Great LezBritain: The Top 10 TV Moments That Built the British Lesbian

 
 

Sugar Rush, 2005 Channel 4

Sarah & Lee: Adapted by Jane English from the Julie Burchill book of the same name, we stumbled across Sugar Rush quite by accident and we were soon addicted to the funny, unique characters and brave storylines — such as pleasure by electric toothbrush.

Unlike most lesbian characters, 15-year old Kim (Olivia Hallinan) by is portrayed as a lone voice of sanity with the kind of inner-confidence about her sexuality that you wish you had felt at that age. The object of her desire (and her best friend),  Sugar (Lenora Crichlow), is the kind of unstable, exciting mess that attracts a disproportionate amount of otherwise sensible lesbians.

Lenora Crichlow (left) and Olivia Hallinan (right)

Kim and Sugar’s relationship was always riddled with melodrama but over two seasons we never stopped willing them to work it out — even when Kim found herself an altogether more suitable lady love in the shape of DJ Saint (Sarah-Jane Potts). It was baffling that Channel 4 canceled the show after just two seasons, especially when the prospect of Sugar, Kim and her girlfriend Saint all living together in season three would have no doubt been comedy gold.

Skins, 2009 Channel 4 – Season 3

Sarah & Lee: We must confess to both feeling a bit out of the target age bracket for Skins and to have only seen a few episodes. But it clearly offers an important and positive representation of a lesbian relationship for the generation watching it.

This generation (we are reliably informed by Sarah’s 16-year old sister and her friends) don’t see the relationship between Emily (Kathryn Prescott) and Naomi (Lily Loveless) as a particular talking point, they are just another couple within the show.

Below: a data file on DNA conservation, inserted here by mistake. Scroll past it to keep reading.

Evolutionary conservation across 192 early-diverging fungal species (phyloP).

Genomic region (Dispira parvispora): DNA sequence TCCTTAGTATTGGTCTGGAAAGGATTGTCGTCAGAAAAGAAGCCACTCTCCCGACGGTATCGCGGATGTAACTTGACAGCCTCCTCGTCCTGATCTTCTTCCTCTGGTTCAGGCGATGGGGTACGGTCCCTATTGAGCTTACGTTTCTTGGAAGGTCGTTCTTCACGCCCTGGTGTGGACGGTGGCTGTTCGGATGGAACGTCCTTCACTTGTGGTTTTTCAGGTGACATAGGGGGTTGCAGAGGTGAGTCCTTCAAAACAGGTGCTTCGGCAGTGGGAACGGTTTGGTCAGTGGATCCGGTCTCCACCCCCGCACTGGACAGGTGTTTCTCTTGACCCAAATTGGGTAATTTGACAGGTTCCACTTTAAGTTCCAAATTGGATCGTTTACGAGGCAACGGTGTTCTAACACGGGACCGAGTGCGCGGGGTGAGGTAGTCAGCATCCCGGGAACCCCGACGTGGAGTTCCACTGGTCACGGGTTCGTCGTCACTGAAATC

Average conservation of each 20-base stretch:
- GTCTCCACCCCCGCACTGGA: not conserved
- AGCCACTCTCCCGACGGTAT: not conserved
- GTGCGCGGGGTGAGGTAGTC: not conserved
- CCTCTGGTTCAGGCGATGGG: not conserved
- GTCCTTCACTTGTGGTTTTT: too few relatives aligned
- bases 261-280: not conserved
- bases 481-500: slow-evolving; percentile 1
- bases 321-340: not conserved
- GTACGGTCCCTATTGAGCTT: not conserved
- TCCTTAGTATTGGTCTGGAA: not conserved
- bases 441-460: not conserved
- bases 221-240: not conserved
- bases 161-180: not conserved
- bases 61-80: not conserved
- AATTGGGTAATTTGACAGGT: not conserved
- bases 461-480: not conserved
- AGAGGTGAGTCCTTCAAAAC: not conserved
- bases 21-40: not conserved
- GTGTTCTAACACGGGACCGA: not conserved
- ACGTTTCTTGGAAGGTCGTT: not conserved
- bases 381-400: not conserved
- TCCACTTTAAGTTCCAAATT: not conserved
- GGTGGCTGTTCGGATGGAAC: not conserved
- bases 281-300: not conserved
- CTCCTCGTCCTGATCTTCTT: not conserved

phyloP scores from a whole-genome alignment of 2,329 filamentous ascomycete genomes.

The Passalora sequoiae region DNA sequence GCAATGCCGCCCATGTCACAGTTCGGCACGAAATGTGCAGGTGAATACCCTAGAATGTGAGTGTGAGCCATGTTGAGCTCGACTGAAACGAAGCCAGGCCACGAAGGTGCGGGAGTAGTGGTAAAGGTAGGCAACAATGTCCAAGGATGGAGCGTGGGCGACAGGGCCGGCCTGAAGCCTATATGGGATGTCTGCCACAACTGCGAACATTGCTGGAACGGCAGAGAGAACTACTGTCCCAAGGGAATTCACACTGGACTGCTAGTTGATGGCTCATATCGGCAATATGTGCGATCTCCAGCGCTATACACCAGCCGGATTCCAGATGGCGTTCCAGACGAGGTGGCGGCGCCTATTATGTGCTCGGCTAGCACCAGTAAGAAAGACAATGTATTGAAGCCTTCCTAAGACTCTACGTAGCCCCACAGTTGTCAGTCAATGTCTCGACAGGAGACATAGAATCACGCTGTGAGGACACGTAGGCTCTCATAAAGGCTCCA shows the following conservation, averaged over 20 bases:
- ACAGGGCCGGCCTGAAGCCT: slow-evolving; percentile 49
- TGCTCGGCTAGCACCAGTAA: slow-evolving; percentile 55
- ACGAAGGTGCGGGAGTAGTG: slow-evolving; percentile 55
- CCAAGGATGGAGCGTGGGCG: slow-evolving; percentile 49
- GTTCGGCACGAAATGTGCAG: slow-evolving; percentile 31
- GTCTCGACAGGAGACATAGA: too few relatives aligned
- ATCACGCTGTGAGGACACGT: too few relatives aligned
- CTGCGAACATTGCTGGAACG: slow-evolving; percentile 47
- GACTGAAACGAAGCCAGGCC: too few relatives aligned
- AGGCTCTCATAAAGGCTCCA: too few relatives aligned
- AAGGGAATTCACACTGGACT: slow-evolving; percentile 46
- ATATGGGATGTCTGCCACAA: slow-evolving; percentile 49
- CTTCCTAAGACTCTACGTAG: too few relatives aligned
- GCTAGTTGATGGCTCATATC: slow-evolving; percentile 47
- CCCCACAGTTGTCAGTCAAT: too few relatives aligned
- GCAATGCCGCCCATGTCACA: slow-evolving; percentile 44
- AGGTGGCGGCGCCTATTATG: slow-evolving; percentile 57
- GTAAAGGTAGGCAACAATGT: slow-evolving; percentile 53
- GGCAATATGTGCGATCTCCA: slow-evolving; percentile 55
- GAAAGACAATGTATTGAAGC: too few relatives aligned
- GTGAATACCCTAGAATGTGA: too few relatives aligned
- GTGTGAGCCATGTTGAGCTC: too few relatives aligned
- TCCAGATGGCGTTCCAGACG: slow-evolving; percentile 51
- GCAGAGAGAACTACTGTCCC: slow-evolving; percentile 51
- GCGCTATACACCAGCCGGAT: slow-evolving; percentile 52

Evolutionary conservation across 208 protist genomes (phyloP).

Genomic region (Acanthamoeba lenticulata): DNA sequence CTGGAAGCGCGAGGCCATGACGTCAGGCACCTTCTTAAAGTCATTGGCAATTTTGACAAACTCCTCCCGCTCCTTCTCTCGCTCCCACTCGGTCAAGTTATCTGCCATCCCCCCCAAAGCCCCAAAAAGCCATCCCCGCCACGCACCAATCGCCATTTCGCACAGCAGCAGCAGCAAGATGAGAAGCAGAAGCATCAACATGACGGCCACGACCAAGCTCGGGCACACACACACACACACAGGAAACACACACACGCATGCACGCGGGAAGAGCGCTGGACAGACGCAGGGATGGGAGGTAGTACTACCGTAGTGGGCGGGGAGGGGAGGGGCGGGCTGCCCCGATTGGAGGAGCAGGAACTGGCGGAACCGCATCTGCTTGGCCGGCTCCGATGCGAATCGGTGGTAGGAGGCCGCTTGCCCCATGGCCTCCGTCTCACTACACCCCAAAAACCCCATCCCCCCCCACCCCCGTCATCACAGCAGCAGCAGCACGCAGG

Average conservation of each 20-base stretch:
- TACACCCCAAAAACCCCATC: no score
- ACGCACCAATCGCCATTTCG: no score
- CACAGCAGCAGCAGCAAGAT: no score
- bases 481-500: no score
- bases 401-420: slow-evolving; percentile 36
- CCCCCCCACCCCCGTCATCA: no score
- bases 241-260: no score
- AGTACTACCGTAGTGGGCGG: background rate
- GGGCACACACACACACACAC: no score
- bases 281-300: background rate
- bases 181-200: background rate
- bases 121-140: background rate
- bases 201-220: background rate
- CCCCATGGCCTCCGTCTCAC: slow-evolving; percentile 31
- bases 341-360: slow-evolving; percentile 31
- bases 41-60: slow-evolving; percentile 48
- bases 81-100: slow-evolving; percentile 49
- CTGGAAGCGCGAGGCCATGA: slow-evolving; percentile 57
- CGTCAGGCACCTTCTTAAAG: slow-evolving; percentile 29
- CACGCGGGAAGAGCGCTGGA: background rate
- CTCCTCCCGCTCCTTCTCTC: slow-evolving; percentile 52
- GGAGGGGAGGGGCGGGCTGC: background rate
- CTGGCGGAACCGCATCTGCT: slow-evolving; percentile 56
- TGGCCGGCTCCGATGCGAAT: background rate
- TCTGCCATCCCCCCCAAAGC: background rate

Lily Loveless (left) and Kathryn Prescott (right)

Looking back on the furor caused by Beth Jordache’s kiss in the early 90s on Brookside, Skins represents a giant step forward for lesbian characters on TV and the little lesbians watching at home trying to find something to identify with on their screens.

Joanna Briscoe’s bisexual thriller Sleep With Me was recently aired on ITV, plus The Secret Diary Of Miss Anne Lister is due in Spring, Skins returns this month and Lip Service, a full on lesbian six part drama, will come to BBC3 in April. This suggests that in the UK at least, lesbian relationships are no longer seen as quite so transgressive, and hopefully indicates good things for the future of lesbian visibility on our screens so hurrah for ‘Tom’ foolery.

What about you lady lovers, what were the important TV moments for you? Tell us and let’s have a right good old discussion about it.

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